Extremist groups’ practice of Islam is based on principles of justice, jihad and Jannah (or Paradise), all of which are misplaced in a violent context to achieve the political goal of creating a Muslim state. Aside from killing non-Muslims, extremists have killed more Muslims in local and regional conflicts. Extremists justify violent attacks against Muslims by claiming that they are not Muslim enough, denouncing them as apostates for their relationship with non-Muslim leaders and peoples.

 In addition to their ignorance of Islam, extremists are motivated by multiple factors. The political driver is the denial of basic political rights and civil liberties as well as widespread corruption in poorly governed and ungoverned areas. Another key driver is the presence of protracted, violent local conflicts as well as new conflicts with autocratic regimes. Individual motivations point to personal grievances that could include revenge and ideological fervor. With nearly twenty years of research, I have argued that the drivers of violence will vary from one individual to the next and one conflict to the next. Despite these differences, key patterns exist to help explain why some Muslims kill. To read more, see Invisible Martyrs.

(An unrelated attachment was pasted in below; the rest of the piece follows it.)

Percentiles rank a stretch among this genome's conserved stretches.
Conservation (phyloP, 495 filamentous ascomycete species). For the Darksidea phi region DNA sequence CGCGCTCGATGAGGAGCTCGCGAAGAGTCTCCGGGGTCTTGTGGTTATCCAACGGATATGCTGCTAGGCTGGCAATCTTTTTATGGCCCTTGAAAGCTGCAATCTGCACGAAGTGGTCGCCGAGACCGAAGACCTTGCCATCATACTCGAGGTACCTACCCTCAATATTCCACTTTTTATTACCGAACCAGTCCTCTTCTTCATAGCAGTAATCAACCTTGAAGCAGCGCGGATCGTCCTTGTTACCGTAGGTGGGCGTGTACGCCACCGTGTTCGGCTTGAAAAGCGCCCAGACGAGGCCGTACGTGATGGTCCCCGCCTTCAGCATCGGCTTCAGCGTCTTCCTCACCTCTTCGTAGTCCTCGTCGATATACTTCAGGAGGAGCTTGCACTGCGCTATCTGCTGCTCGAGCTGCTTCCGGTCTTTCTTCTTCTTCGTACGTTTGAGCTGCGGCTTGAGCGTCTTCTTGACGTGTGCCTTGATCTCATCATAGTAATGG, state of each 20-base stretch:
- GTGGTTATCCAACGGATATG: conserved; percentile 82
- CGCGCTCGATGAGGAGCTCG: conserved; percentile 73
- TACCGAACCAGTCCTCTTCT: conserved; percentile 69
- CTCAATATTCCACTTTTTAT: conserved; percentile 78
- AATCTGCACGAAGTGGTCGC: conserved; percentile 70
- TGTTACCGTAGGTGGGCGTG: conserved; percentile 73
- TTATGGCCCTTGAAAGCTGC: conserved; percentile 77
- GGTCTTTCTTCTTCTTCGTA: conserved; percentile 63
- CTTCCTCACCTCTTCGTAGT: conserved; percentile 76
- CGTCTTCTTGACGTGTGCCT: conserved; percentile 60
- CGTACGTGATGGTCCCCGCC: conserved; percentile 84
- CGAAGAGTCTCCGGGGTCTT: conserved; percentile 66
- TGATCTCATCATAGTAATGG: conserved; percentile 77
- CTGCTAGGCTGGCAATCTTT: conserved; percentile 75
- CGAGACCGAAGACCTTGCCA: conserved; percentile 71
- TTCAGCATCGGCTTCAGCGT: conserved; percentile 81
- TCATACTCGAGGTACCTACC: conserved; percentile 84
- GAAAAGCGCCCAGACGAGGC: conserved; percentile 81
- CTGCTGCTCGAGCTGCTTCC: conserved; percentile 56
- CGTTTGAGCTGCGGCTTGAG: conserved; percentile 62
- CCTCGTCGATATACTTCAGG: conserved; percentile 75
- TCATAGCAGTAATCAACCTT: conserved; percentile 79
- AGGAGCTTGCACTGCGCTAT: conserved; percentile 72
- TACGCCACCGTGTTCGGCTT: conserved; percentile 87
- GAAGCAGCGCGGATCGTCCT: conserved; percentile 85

What is the meaning of martyrdom in Islam?

In Islam, a martyr is a person who makes the ultimate sacrifice by being a witness to God’s laws. When a martyr dies in God’s way, he/she is called a ‘shaheed’ which means an ‘eyewitness.’ For their sacrifice, the Quran describes rewards for the martyr: And never think of those who have been killed in the case of God as dead. They are alive and they are with their Lord receiving provision.” (3:169).